The “notch,” or sensor housing on the iPhone X is the single most polarizing design decision Apple made when creating its new flagship smartphone. Some people hate the way the notch eats into the display, while others appreciate that extra bit of visible space.

Love it or hate it, the notch is here to stay until Apple finds a better way to integrate the TrueDepth camera system into its iPhone lineup. Luckily, while the notch can be disturbing at first, most people find it’s easy to become accustomed to. In the video below, we explore the notch, how it affects day to day iPhone X usage, how apps are compensating, and some ways to hide it.

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Prior to the iPhone X’s launch, the notch sparked a lot of discussion, much of it negative, but hate for the notch has died down as people have become used to Apple’s design choice.

Apple’s official policy is that developers and users should embrace the notch, and as apps have implemented designs that work around it, it’s blended into the background and become less noticeable in day to day use.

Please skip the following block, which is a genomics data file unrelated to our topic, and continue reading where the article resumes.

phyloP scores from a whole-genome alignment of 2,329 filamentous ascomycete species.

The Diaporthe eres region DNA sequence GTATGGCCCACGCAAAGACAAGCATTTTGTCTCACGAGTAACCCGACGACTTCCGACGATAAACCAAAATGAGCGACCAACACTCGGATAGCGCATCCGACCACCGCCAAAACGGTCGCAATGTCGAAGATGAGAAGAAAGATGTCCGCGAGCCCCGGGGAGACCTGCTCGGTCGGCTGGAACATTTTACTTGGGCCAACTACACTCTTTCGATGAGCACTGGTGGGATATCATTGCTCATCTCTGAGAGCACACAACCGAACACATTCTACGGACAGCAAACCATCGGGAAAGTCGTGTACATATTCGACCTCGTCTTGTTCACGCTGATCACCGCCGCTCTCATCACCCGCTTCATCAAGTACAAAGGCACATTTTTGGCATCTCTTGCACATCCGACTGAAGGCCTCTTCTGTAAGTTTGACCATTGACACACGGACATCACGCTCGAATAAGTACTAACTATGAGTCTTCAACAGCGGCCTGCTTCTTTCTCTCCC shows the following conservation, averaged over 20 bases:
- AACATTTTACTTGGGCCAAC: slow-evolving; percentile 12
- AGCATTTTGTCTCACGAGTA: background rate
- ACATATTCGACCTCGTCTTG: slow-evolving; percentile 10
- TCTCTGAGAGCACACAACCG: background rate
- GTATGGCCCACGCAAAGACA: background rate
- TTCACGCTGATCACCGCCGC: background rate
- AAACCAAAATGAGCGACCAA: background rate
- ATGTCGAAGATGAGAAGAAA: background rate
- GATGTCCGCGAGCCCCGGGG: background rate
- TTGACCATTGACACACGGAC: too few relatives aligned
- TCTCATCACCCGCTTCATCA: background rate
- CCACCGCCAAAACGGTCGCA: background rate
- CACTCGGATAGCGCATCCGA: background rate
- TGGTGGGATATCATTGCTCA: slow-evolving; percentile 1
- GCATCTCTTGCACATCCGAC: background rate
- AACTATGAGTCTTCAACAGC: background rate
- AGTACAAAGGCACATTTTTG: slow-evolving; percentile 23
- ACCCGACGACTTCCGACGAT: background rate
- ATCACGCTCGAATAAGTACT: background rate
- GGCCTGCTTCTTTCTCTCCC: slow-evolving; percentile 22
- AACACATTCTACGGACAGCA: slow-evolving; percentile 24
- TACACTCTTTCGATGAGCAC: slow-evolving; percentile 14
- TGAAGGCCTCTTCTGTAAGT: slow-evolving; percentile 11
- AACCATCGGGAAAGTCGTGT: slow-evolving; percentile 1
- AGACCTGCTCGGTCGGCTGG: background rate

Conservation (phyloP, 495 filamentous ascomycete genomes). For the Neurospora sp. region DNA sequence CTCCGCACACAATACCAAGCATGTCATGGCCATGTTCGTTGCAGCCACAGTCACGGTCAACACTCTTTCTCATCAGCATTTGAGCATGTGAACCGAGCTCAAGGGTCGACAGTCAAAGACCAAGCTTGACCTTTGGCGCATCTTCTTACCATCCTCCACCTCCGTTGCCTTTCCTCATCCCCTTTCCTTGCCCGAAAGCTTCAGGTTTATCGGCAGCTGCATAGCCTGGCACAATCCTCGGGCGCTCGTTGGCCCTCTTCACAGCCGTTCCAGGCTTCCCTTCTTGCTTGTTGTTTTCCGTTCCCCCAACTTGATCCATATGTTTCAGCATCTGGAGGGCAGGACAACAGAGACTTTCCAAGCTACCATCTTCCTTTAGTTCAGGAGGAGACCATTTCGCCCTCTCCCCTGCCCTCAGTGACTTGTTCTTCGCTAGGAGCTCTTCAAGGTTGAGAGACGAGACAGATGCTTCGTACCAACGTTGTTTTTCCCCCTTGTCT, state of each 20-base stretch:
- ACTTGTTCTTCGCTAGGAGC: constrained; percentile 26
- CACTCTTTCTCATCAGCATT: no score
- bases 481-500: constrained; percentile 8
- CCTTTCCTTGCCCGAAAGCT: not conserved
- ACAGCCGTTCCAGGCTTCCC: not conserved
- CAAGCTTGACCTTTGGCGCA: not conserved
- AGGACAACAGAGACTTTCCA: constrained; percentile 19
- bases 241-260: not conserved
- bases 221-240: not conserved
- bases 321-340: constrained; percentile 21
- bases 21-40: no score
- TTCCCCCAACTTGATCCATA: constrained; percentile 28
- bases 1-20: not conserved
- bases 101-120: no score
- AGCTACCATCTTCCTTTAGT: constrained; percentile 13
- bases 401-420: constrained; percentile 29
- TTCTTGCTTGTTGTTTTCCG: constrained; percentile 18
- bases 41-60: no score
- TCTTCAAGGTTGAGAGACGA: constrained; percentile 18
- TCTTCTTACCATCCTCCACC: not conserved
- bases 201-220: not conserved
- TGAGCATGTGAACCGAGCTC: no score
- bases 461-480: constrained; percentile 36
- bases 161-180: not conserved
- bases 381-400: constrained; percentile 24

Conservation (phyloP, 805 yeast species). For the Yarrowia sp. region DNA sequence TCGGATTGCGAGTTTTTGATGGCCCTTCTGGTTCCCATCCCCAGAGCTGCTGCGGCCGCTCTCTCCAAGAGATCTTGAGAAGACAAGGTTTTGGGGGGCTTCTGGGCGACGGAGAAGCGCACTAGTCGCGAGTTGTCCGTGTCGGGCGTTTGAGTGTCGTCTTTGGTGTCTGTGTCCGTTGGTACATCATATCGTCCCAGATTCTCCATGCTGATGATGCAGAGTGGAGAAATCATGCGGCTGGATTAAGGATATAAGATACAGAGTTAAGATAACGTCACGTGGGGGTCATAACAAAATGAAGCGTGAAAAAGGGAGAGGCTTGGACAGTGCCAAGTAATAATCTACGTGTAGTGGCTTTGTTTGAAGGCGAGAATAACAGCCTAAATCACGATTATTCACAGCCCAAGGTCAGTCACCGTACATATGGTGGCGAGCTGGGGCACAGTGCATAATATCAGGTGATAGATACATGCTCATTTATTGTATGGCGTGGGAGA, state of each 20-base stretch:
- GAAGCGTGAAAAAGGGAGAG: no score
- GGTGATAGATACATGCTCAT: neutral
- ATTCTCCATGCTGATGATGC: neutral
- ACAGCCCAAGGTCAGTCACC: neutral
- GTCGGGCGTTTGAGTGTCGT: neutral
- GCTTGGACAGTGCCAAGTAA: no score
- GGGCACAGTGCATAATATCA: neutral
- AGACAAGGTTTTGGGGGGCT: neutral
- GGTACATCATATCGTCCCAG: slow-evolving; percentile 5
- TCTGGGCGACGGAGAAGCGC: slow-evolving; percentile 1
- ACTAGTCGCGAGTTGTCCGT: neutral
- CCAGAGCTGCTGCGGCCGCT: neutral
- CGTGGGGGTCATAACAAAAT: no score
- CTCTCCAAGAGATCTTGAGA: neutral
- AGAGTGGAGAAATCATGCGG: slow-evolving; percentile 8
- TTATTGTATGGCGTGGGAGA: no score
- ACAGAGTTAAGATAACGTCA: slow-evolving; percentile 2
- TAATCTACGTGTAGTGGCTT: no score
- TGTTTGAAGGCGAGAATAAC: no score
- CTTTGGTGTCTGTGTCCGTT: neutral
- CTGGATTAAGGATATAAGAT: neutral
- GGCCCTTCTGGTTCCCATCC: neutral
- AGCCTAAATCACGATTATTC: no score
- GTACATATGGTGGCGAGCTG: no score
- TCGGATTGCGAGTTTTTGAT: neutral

There are still apps that have yet to adapt to the notch, but as optimizations continue, it’ll disappear even further. Here at MacRumors, we’ve found that the notch isn’t really bothersome at all.

One exception might be landscape mode, as it’s more noticeable in that orientation when doing things like browsing Safari, watching YouTube videos, and playing games. Safari browsing is getting better, though, with a new Webkit API in iOS 11.2 that allows developers to design around the notch for a better full screen experience, and in the YouTube app, if you double tap on a video, it expands to a full screen mode that’s easier to watch.

For those who absolutely hate the notch, there are a couple of new apps like Notcho, designed to edit wallpapers to add a black bar to the top, effectively hiding it on the Home and Lock screen. Notcho doesn’t work within apps, though, and in our opinion, hiding the notch looks worse than accepting it.